Thursday, June 13, 2013

Why The Syrian Rebels Are Wrong

The Syrian civil war has been raging for so long that nobody remembers why the rebels are wrong.

The rebels are wrong of course because this war started, not because the Syrian President Bashar al-Assad was overzealous in repressing protesters, but because Assad was overzealous in repressing terrorists.

Today it is admitted by the United States that a significant portion of the Syrian rebels now fighting Assad belong to Jabhat al-Nusra, an organization that has close ties to al-Qaeda and is classified by the US and the UN as a terrorist organization.

However back in 2011, when the Assad regime was complaining that amid the protests terrorists were attacking the government, the United States said that wasn't true. Even with Russia's President, at the time, Dmitry Medvedev saying there were terrorists in Syria, the United States with implausible certainty said no, and that Assad was making the whole thing up.

In Sept 2011 the Associated Press reported that "The U.S. Embassy in Syria said President Bashar Assad is not fooling anyone by blaming terrorists and thugs for the unrest in his country". With hundreds of government security forces being killed, the US maintained terrorists were not responsible.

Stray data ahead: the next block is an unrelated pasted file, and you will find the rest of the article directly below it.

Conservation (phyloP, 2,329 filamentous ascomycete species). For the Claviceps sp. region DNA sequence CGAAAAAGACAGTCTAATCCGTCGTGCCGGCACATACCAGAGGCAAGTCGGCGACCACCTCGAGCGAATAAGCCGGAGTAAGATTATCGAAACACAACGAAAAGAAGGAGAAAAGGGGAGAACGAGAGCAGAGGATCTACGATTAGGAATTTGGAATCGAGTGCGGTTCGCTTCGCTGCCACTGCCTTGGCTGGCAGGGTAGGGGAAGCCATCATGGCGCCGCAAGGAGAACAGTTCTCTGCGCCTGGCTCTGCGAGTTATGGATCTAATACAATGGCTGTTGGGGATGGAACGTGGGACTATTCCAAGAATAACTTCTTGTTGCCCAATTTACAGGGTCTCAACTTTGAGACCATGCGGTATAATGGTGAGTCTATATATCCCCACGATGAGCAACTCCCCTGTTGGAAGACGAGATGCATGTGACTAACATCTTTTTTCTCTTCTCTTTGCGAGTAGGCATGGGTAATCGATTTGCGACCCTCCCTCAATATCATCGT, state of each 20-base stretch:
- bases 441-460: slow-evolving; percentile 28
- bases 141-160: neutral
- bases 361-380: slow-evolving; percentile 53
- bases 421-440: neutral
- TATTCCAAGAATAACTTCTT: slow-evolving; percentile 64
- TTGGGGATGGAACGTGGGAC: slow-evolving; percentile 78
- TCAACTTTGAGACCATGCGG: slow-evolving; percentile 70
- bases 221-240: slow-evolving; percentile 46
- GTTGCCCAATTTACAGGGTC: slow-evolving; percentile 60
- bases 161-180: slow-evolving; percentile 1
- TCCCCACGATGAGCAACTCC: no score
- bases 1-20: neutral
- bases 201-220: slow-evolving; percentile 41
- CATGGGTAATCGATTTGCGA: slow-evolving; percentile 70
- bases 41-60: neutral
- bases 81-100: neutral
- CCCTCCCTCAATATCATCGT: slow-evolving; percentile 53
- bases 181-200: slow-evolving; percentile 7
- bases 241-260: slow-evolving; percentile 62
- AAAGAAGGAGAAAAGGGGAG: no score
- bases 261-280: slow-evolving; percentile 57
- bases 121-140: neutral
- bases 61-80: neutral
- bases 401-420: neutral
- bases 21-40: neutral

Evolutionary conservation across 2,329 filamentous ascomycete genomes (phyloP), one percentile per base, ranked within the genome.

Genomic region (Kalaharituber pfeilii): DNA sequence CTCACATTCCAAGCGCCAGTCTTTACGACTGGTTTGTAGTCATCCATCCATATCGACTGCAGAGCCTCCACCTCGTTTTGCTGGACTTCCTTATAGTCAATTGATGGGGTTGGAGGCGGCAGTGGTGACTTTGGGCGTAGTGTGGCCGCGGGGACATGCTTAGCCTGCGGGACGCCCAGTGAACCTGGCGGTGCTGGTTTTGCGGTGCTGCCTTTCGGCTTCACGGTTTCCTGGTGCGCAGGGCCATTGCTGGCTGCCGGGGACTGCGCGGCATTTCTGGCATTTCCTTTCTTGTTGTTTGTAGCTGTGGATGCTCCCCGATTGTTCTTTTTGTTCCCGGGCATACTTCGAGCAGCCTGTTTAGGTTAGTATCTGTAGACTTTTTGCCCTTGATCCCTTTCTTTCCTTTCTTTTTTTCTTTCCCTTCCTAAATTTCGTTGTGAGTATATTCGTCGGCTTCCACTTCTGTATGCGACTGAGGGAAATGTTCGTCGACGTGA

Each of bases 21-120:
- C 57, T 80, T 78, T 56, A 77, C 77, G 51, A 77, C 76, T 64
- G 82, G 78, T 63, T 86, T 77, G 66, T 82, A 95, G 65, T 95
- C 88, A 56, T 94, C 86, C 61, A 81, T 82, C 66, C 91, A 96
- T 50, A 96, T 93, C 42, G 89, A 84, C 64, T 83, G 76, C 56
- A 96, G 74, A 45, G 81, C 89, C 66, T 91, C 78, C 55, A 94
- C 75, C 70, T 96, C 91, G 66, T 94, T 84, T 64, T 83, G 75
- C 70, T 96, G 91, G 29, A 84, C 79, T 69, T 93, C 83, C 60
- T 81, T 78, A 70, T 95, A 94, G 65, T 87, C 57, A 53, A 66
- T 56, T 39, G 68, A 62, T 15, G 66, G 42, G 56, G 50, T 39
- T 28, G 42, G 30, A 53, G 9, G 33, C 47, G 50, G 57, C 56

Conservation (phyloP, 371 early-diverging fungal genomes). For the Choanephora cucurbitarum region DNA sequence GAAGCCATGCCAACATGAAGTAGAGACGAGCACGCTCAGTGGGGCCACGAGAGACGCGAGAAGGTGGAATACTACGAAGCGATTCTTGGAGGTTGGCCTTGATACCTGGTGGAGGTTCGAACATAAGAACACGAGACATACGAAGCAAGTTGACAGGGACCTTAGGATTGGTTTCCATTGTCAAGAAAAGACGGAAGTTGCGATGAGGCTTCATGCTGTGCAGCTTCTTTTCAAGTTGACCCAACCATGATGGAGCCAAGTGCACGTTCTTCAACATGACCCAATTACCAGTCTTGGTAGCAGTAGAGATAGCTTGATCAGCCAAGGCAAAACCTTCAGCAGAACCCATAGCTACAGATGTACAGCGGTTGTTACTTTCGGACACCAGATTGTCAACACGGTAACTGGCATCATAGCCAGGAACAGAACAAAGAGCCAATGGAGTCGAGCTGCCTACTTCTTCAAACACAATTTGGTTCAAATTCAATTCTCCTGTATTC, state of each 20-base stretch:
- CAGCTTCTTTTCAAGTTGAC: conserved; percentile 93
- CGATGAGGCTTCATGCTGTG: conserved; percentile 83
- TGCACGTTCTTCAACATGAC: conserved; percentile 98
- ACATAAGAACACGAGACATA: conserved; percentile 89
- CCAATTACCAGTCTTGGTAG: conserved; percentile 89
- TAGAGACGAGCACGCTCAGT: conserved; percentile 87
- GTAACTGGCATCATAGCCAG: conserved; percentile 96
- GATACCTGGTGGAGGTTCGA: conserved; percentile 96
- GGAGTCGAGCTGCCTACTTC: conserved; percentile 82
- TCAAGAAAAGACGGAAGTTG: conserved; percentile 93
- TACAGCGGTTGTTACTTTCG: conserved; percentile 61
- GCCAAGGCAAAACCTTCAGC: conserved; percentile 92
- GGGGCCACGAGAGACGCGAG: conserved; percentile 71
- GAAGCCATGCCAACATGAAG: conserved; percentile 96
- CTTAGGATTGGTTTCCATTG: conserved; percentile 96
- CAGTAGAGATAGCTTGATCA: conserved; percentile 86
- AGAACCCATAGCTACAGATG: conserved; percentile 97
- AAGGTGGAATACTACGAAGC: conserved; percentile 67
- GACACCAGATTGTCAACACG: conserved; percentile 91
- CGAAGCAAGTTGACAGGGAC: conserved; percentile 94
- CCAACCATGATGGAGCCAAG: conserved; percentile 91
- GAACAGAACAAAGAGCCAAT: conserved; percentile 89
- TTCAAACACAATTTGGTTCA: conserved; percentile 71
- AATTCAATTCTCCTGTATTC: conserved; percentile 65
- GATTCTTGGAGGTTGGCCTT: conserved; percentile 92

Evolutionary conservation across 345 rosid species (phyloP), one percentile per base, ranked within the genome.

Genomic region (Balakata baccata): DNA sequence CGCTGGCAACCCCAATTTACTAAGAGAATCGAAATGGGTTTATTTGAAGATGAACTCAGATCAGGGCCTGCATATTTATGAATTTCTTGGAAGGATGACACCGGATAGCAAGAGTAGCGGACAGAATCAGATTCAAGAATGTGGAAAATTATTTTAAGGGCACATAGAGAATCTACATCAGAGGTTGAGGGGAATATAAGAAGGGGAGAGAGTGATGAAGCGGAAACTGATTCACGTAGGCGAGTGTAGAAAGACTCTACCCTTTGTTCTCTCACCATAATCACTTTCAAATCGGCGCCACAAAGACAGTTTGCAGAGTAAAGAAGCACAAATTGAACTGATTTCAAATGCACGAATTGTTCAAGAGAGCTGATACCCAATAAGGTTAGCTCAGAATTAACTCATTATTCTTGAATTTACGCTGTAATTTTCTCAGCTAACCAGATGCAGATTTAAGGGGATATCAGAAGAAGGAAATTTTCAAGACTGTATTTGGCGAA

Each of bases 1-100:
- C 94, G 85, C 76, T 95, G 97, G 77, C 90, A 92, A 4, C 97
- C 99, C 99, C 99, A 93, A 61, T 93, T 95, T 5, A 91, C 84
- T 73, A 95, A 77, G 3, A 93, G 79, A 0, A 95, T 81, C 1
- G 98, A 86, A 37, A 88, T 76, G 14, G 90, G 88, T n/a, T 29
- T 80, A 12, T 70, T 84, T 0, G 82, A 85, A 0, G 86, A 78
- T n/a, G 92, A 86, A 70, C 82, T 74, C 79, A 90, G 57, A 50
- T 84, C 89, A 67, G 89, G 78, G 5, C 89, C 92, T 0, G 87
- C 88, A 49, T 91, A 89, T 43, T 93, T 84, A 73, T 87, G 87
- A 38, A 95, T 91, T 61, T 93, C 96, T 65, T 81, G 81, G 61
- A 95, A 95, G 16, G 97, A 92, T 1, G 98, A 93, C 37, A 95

Even at that time though, with extremists having killed over 400 Syrian guards, Assad's response, which ballooned the then existing death toll to 2,200, was obviously not justified and it certainly was inexcusable.

But knowing why Assad violently reacted in 2011 does provide necessary reference for how the Syrian civil war began, and provides necessary consideration for how the war should end.

The Syrian government's intention was not to repress protest, it was to stop terrorists. And as such western countries and the world should not act like Assad is an ardent enemy of freedom, they should act like Assad is a man who went too far in attacking terrorists.

Western intervention could be justified if President Assad's sole intention was to gravely assault his people, but it wasn't. Assad's goal was to stop terrorism in his country, he just acted completely disproportionately in his blind pursuit of it.

In determining what to do with Assad, the United States of all countries should reflect on this, with perhaps some consideration of the irony that they are the ones who get to judge.


The Mound of Sound said...

Well, Scott, yours is one interpretation of these events but it's also one that ignores facts. The Syrian government, backed by the country's Alawites and Druze Muslims (16%) and the Christian minority (10%) have, for decades, brutally controlled the country's Sunni Muslim majority (74%).

One man's terrorist is another man's freedom fighter, Scott, and when a solid majority is brutally repressed to the point of uprising, they're freedom fighters, not terrorists. Admittedly, the West's delay in coming to their aid allowed Sunni-based terrorists groups, such as al Qaeda, to join in, but to dimiss the rebels all as terrorists is more than sophomoric, it's plain wrong.